I’ve been thinking a lot about Gail’s post last week “About Those Dukes”, and also about this this article in the Smithsonian Magazine, “Why Can’t Romance Novels Get Any Love?”
The article talks about Germaine Greer’s “feminist call to arms”, The Female Eunuch (1970) in which:
“Greer was skewering the authors of romance novels, and the readers who made them bestsellers, suggesting they were submitting to nothing short of serfdom to their heaving, rippling fictional heroes: alpha males with giant pectorals, important lives, patriarchal views and very little interest in love…until just the right petite, witty heroine comes along.”
I love the idea that literary scholars like Sarah Frantz Lyons, who started the International Association for the Study of Popular Romance, want romance to get the same attention from scholars as other popular genres such as mystery and science fiction.
“We’ve been talking about this for 30 years: since the 1980s at least, it’s been about empowerment versus oppression. Is this narrative empowering or oppressive to women?” she says. “We need new approaches to romance fiction.”
It’s the sort of thing Jennifer Crusie has been saying, probably even before this 1998 article “Defeating the Critics: What We Can Do About the Anti-Romance Bias”.
“But romance fiction insists that women be front and center, demonstrating over and over again that women can solve their own problems. Reading that kind of narrative empowers women and therefore attacks the basic assumption of patriarchy.”
I love this statement, and this is part of why I write romance. (I hope Crusie’s smart and sexy books are among those that will be studied.)
I’ve also read romance novels that tapped into fantasies that may or may not work with the idea of women solving their own problems.
I suspect part of the appeal of Duke and billionaire stories is the fantasy of never having to work a boring job or worry about money again. For personal reasons, it’s not a fantasy that appeals to me, but I can understand it. When I’ve been too busy taking care of others to care for myself, I daydream about tropical vacations where all I have to do is snorkel with pretty fish, get massages, and sip umbrella drinks. But I don’t really need a life of luxury. I need to rearrange my life so there’s more time for self-care on a regular basis. I’m working on that, but the vacation fantasies help me get through bad days. Likewise, a woman whose job is unpleasant or unrewarding, or who is struggling to make ends meet, has every right to enjoy an escapist story, even though she may also be actively trying to improve her situation.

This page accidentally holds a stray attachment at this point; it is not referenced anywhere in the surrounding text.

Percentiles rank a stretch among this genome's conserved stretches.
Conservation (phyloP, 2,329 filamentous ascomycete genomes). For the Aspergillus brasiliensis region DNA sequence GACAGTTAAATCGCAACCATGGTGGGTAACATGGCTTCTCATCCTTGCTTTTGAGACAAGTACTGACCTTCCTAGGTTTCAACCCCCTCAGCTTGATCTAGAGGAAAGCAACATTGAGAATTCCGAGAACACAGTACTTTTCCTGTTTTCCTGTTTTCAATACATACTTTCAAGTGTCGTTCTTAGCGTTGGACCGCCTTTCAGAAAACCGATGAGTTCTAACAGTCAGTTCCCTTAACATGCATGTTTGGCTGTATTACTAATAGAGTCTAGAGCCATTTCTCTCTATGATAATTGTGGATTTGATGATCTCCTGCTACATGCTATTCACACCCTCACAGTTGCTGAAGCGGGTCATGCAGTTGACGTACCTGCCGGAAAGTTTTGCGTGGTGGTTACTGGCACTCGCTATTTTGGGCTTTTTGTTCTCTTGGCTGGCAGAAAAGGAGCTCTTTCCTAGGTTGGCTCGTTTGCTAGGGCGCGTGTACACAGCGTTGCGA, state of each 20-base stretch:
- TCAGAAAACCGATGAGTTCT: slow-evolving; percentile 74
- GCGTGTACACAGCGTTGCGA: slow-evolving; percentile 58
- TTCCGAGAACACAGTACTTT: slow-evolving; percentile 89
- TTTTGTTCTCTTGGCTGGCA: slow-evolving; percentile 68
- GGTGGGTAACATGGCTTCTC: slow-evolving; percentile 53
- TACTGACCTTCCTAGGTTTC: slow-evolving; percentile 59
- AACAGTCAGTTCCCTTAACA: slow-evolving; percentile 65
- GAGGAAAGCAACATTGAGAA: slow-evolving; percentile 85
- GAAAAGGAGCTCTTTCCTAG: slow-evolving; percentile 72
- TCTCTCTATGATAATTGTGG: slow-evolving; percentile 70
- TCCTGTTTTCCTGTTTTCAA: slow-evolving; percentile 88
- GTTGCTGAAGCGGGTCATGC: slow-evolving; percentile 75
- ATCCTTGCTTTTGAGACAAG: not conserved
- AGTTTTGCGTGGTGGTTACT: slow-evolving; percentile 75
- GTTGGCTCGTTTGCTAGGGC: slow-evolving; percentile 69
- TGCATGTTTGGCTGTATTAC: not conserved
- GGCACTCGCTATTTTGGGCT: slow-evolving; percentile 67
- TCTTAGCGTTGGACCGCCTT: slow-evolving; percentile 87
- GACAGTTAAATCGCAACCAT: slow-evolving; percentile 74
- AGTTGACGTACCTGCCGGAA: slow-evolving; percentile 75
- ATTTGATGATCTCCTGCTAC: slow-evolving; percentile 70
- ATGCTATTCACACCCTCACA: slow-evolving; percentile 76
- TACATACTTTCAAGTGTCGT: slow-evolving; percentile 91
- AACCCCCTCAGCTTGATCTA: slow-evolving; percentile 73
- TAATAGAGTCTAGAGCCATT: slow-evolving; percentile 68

I feel the same way about domineering, alpha heroes and “forced seduction” stories. Personally, I find some heroes cross the line from “alpha” to “abuser” and especially if I don’t see a real transformation, the story isn’t going to work for me. It is very, very important to me to see that at least by the end, the hero treats the heroine as a real person and an equal, neither domineering nor putting her on a pedestal. But each reader has the right to decide for herself which stories work for her. Perhaps some women can’t distinguish between the fantasy of being conquered and how healthy relationships work, but that’s no reason that others should not enjoy those books.
I do not care for censorship. What I do believe in is dialogue. Dialogue is good. Criticism is good. I’m thinking about all the conversation about Fifty Shades of Grey. I didn’t participate because I haven’t read it, but from the articles and blogs I skimmed, I could see there were intelligent points made. I believe we should all discuss, criticize, even argue about the books if we want, but judging people personally for their reading choices is just an exercise in ego.
Which gets me back to the academic study of the romance genre. Scholars will likely find many stories featuring strong heroines and the development of healthy relationships.
They’ll also likely read some of those old contemporaries I used to find around the house as a child, where the nurse always marries the doctor and the secretary gets the boss. (And in those old stories there were never any female doctors or bosses.)
Scholars may also include books like the one in this review on the Smart Bitches/Trashy Books site: Purity’s Passion. A quote, just to give you an idea:
We’re at the midpoint of the book, and let us tot it up: Purity has had consensual sex twice, been raped by six men (two of them multiple times), and nearly raped by a seventh.
So I don’t think a broad study of the romance will lift the genre as a whole to respectability. That’s not important to me. Although some romance novels are complex and beautifully written, not everything needs to be literary. Although I prefer to read and strive to write romances that end in what I think are healthy relationships, I do not deny others the right to read and write what speaks to them.
What I do hope is that the study results in some good discussion. Maybe some of those who haven’t yet tried a romance will do so, at least out of curiosity.
What do you think? Which romance authors or books do you think are most feminist, or most literary? Any favorite guilty pleasures you’d like to share?